Data looks at the substance wondrously. Have they discovered inorganic life? A bit later, there is a sudden period of quietude in the cystalline substance, a surge of power is taken from the Enterprise, and the crystalline substance reproduces. It is beginning to fulfill the criteria for life. The lab where they're holding the substance is evacuated, but not before the substance changes its "hum." It emits what sounds like static and gurgles. It is trying to talk.

Picard questions the terraformers again. Did they know of this substance? Hadn't they any clue that it was present on the planet? Mandl is obdurate. The planet had been tested for life forms; none was discovered. What they've now found, according to him, are "meaningless silicon crystals that rebroadcast sunlight." Picard speculates that Mandl had become so obsessed with his project that he was hiding the discovery of an indigenous life form, and committed murder to cover it up. Further questioning results in the information that the terraformers had noticed geometric shapes in the sand on the planet which had appeared, disappeared, and changed locations, but had dismissed them as meaningless.

The crystalline substance meanwhile has developed a speaking voice--a high pitched, child-like, somewhat watery sound, which it transmits through the Enterprise computer. It declares war on humans--whom it describes as "ugly bags of mostly water"--for destroying its habitat. "Bags who drill in the sand must die." The entity, which has been dubbed "microbrain," has "more rapport with our computer than we do," says Data. "Microbrain" proceeds to attack the Enterprise life support systems.

The theme is good one: humans stumbling into a place and destroying life forms and habitats before we even know that they're there. It raises many questions, some of which the story attempts to answer. What is the definition of life? Crusher says, the abilities to assimilate, respirate, grow and reproduce, and also, develop, move, secrete and excrete. But what is the definition of inorganic life? And what is the definition of sentience? (This question will be raised again, in regard to Data himself, in one of Star Trek's best episodes, "The Measure of a Man.") When the "microbrain" begins speaking through the computer, and declares war on the Enterprise, there isn't much question that it is a sentient life form; indeed, it is a civilization.

The main principle at issue in this episode, however, is the Prime Directive, which establishes respect for all life forms, and non-intererence with developing cultures. The terraformers, obsessed with the desire to finish their project, had ignored indications (the designs in the sand, for instance) which pointed to the possibility of sentient life. The "microbrain" had taken contol of the laser drill, and had killed Malencon, as a warning. Picard observes, of the "microbrain," that the human destruction of its habitat in the water beneath the sand was "reason enough to go to war."

There are no villains in this story. Mandl and the others are guilty, not of genocide or murder, but of not paying attention. The "microbrain" is merely defending itself. The Enterprise solution is to beam the "microbrain" back down to the planet and to quarrantine the planet for 300 years--that is, if the "ugly bags of mostly water" can convince the tiny crystalline life form to call off the war.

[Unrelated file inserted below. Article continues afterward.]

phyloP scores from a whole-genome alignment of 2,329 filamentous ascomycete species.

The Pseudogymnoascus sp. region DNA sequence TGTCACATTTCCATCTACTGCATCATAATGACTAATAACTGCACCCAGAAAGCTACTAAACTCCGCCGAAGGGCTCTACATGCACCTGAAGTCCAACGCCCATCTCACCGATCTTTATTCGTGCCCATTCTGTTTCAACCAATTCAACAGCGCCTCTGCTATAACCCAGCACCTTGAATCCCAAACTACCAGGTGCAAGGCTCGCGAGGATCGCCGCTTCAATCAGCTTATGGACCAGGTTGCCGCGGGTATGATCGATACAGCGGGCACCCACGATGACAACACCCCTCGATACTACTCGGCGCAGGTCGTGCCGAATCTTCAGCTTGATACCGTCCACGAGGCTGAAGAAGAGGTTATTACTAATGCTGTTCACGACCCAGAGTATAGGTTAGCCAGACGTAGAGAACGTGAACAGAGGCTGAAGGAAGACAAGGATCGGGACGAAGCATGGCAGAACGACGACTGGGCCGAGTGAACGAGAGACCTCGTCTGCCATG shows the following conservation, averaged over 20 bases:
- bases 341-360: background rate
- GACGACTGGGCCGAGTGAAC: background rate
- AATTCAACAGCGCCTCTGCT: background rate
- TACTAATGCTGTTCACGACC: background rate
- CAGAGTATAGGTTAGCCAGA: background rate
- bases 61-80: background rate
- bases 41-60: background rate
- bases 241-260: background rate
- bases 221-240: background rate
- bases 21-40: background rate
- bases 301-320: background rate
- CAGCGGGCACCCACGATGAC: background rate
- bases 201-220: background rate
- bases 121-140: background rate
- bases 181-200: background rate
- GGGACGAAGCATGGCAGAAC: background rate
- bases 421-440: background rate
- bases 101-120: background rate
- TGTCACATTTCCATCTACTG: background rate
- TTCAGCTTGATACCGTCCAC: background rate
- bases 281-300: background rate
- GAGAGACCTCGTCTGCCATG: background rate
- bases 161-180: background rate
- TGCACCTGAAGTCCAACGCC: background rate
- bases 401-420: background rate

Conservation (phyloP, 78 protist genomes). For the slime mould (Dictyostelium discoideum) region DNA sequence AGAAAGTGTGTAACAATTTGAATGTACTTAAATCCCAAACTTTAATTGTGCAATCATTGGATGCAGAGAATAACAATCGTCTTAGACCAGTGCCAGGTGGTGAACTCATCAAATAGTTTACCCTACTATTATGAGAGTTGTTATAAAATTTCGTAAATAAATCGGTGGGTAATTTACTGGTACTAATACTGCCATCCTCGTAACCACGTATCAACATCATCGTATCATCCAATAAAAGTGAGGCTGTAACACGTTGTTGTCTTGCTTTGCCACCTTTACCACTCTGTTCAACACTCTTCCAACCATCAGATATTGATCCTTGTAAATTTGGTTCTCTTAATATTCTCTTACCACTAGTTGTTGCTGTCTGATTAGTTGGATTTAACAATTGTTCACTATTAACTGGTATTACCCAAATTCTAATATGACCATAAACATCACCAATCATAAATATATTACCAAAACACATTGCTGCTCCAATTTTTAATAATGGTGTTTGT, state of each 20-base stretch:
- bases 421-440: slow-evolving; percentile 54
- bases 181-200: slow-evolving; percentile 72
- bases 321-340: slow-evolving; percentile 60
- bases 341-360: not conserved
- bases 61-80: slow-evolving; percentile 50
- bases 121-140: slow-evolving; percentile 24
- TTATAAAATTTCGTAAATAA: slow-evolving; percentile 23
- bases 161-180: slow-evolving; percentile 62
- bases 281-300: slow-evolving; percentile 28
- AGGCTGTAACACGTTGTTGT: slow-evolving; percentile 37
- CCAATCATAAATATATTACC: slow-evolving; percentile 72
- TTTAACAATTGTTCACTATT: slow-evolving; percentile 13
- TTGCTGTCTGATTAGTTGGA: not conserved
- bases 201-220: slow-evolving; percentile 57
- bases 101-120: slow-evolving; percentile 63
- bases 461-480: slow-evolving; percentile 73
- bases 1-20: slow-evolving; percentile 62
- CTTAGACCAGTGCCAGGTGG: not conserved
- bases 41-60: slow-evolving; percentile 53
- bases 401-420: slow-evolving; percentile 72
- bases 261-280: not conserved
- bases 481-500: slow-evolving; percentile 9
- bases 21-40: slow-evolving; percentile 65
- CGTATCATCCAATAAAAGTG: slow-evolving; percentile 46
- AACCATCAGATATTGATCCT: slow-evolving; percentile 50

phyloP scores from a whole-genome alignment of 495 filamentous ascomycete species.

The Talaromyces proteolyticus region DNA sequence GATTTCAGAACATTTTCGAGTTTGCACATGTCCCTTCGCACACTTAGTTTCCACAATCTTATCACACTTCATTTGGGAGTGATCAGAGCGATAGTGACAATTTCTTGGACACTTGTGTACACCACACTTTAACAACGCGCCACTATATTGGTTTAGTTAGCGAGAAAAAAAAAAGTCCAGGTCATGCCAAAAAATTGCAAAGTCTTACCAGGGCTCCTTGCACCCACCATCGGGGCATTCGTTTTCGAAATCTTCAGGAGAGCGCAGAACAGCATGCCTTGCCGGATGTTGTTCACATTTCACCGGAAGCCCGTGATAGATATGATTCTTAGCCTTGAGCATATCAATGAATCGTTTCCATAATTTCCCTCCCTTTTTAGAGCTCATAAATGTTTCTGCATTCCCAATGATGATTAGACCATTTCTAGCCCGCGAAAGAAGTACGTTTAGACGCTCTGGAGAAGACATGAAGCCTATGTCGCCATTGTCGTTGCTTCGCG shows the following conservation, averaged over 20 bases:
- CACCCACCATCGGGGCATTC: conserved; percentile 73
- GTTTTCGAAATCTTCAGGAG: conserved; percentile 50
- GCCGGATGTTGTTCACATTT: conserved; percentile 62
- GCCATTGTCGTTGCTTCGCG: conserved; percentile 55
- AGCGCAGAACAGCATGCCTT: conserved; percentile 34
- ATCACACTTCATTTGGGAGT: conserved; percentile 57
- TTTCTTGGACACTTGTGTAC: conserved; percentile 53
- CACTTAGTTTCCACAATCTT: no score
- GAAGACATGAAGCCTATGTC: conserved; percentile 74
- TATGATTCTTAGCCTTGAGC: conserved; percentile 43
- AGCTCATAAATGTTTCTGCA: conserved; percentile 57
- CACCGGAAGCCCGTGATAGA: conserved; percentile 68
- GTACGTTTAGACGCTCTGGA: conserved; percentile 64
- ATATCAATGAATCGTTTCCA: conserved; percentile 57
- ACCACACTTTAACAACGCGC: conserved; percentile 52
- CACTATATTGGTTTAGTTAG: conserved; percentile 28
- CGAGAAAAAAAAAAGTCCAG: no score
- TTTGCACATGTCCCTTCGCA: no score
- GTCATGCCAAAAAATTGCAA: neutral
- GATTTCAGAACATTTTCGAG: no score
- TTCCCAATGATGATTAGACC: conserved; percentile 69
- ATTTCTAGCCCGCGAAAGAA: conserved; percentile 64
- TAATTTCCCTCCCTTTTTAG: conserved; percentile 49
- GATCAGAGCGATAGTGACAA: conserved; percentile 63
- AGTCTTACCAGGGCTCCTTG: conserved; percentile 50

Jonathan Frakes (Will Riker) and Elizabeth Lindsey (Lisa Kim) do an excellent dramatic scene together, during the investigation of the terraformers, in which Lisa reveals her devotion to her work and her sorrow at having made such a terrible mistake. She had wanted to create life, and has almost destroyed it instead--the lament of many well-intended scientists whose work ends up doing unintended harm.

Scientific and ethical questions such as these are woven smoothly into the story, are presented in a context of high drama--danger, death, murder, a micro-war, obsessive scientists and ruined careers.

TERGIVERSATION METER READING: +3. Star Trek, which is a messagey show, by its very nature, has the problem of presenting enlightened messages without undermining the message with preachiness and negative subtext, all in the context of commercial television. Like the scientists in this story, Star Trek writers are generally well-intended in their efforts to present enlightened thinking, but they often fail--for a variety of reasons (discussed throughout this work). In this episode, they largely succeed. The subject matter involves complex ethical and scientific questions. The writers examine these questions in some depth. They provide no easy answers. They make a good tale of it--good plot; interesting, believable characters, whose obession with their work is also explored in depth.

One question which is not addressed (here, or elsewhere) is this: Is the Federation policy of terraforming "lifeless" planets, to create Class M planets that will support organic life, an ecological mistake? What of the mineral ecology of a solar system? Of a cluster of solar systems? Of the galaxy? Are "lifeless" planets part of a larger ecology that is not understood? Are humans (as proposed by Star Trek) damaging the ecology of solar systems, and the galaxy, by transforming planets into habitats fit for humans?

Tergiversate (tur-ji-ver-sat): 1. To use evasions or ambiguities; equivocate. 2. To change sides; to defect; apostatize. The Tergiversation Meter scale runs from -5 (very defective) through +5 (unambiguous, true blue philosophical humanism with no negative subliminal messages).

*Note: Larry Nemecek gives Elizabeth Lindsey's character name as Louisa Kim, in the Star Trek TNG Companion. The character's first name is pronounced "Lisa" in the episide.